As anti-fascists everywhere breathe a sigh of relief over Emmanuel Macron’s big victory in the French presidential election, many Americans will take away from today that the French made a different choice in the contest between a liberal centrist and right-wing populist.
That’s true as far as it goes, of course. But that comparison might not be the most apt one. What if, instead of an alternative to what was in 2016 or a forecast of what could be in 2020 in the U.S., Macron is a French remake of 2008? As Emily Schultheis noted, Macron’s campaign tactics, from a 2016 listening tour to the recruitment of thousands of grassroots enthusiasts to a massive database, were new to France. A figure with an Establishment pedigree who runs as an outsider on a platform that mixes new touches and the oldest standards involved borrowing Barack Obama’s playbook — and Macron’s strategists will tell you so.
But looking ahead to the challenges Macron faces in governing, the similarities to Obama reappear. First, the French public is profoundly alienated from government — and the urbanites that are so excited about Macron forget this at their peril. One in four French voters didn’t show up for the second round — and though that number sounds great to Americans, it is the lowest second-round turnout in France since 1969. That’s the year Charles de Gaulle left politics, as student protests, riots, and violence rocked France from one end to the other. The years that followed featured economic contraction, crippling strikes, and profound questioning and anxiety about France’s place in the world.
Of the 75 percent that did vote, more than one in ten turned in a deliberately spoiled ballot — blank, or with another name written in. That’s the highest level ever recorded in France, and twice as high as the last presidential election. That leaves just two-thirds of French citizens who bothered to vote for one candidate or the other; the fact that two-thirds of them voted for Macron stills leaves him shy of majority approval among eligible voters, though he will surely do his best to claim a national mandate in the French legislative elections next month.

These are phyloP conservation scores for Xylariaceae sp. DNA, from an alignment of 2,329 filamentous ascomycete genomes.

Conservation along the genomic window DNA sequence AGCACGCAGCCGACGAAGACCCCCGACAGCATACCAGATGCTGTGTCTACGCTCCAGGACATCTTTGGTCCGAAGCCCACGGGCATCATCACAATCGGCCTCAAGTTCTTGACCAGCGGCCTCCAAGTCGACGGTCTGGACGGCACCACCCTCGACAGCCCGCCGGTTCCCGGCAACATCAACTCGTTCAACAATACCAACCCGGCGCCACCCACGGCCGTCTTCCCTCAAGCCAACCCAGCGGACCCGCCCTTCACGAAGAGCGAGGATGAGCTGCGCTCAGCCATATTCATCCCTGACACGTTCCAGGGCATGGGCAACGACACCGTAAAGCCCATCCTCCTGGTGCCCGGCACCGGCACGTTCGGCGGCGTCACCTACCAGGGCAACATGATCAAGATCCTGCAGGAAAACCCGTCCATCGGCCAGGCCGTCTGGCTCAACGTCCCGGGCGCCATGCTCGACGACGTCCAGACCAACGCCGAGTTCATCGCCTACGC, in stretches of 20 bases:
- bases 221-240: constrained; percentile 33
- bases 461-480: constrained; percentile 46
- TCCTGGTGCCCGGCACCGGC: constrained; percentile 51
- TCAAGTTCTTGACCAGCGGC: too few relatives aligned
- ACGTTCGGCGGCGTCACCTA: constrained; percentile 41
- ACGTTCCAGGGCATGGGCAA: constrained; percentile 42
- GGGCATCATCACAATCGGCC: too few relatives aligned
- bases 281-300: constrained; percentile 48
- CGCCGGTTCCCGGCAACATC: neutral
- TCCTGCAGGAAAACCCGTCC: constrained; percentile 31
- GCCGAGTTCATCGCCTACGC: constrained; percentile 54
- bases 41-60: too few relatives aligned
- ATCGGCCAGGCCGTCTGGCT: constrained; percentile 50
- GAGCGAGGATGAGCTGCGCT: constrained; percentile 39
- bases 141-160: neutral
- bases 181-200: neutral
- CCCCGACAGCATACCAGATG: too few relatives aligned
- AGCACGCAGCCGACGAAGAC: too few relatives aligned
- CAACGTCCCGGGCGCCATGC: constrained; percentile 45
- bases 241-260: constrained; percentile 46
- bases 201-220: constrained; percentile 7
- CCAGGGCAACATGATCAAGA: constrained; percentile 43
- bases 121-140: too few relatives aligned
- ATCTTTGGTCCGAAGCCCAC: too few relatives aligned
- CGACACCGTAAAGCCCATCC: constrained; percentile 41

Macron has pledged to run a candidate in every district in France next month. He says half will come from civil society, and half will be women. Six weeks is a very short time to build a complete electoral slate, leading to speculation that many sitting Socialist legislators will come over to his En Marche party. The Socialists currently hold a majority, and the first poll published predicted that Macron could possibly claim another big victory — or he could fall just short.
This matters enormously for two reasons. First, France’s government is a hybrid of presidential and parliamentary. The president must appoint a premier of whom the legislature approves. So a president who lacks a parliamentary majority is presented with an ideological opponent as his key implementer. Second, Foreign Policy’s Emily Tamkin warns that French political parties have not been accustomed to compromise and coalition-building across ideological lines. Macron, who has never held elective office, will have to ride herd over — at best — a majority mixing longtime politicians who have been successful on their own terms, and new civic activists who have entered politics with entirely different motives, power bases, and expectations.
In this respect, his situation may be more like Donald Trump’s than Obama’s. It may be a bit extreme to suggest that such a coalition will be as fraught, and as unproductive, as the coalition of mainstream GOP, Freedom Caucus, and Trumpistas that are currently ruling the roost in Washington. But the potential parallels ought to make Macron fans sober up fast Monday morning.
Regardless, the National Front is not going away, and neither are the issues that fueled its rise. While Macron and his lieutenants must try to define and build their political party even as they set the agenda for governing France, Marine Le Pen’s party has its platform, its legislative candidates, its infrastructure … and a steady trend of rising votes at every level in France. At 10 percent, unemployment is twice as high as in Germany, the Netherlands, or the U.K. Seething racial resentments and terror networks nurtured in French prisons defy easy solutions. And Le Pen’s Gaullist nostalgia hit home in France’s smaller towns and cities, left behind as globalization spurred growth only in major centers.
Americans wrote their French friends lots of open letters in recent weeks, imploring them not to “make the same mistakes we did.” Perhaps Americans ought to write one more, thinking of 2009: Don’t assume, because the candidate of wide smiles and new ideas has triumphed, that old fears and resentments — and older power structures — are gone for good.
Heather Hurlburt (@natsecHeather) directs New America’s New Models of Policy Change initiative and has held foreign-policy positions in Congress, the White House, and State Department.